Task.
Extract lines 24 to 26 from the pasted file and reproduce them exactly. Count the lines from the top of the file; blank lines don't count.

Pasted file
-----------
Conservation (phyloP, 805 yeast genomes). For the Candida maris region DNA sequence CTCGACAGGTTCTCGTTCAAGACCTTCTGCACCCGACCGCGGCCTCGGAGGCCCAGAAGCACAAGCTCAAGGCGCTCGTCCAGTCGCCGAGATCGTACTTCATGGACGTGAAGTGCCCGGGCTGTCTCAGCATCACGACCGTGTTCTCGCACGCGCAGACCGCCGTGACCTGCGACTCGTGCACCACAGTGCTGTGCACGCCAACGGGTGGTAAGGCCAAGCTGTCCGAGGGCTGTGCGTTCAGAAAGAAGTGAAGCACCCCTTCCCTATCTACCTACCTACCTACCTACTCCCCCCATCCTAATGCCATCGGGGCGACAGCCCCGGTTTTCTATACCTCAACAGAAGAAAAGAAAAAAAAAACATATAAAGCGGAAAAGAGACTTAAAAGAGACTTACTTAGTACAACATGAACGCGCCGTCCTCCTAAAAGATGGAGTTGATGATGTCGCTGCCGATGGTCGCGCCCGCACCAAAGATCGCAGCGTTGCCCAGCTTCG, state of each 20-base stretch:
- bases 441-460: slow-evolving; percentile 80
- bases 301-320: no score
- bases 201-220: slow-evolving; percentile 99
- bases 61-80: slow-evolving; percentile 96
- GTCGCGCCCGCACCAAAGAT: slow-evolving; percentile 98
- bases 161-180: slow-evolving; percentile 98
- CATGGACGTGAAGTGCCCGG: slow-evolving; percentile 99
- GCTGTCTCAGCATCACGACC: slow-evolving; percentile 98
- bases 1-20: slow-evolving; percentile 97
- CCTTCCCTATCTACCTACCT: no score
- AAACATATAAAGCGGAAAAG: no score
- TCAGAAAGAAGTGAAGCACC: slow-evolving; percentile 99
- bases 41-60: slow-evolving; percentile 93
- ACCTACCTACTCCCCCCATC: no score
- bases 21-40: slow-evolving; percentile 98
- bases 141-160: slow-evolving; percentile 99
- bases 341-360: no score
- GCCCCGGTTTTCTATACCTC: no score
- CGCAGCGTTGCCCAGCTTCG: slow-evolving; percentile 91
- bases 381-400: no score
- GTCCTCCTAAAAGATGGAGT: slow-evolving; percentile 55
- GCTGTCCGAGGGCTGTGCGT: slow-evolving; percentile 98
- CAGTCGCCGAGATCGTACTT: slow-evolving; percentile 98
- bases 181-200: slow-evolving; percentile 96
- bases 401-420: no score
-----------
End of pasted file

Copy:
- CAGTCGCCGAGATCGTACTT: slow-evolving; percentile 98
- bases 181-200: slow-evolving; percentile 96
- bases 401-420: no score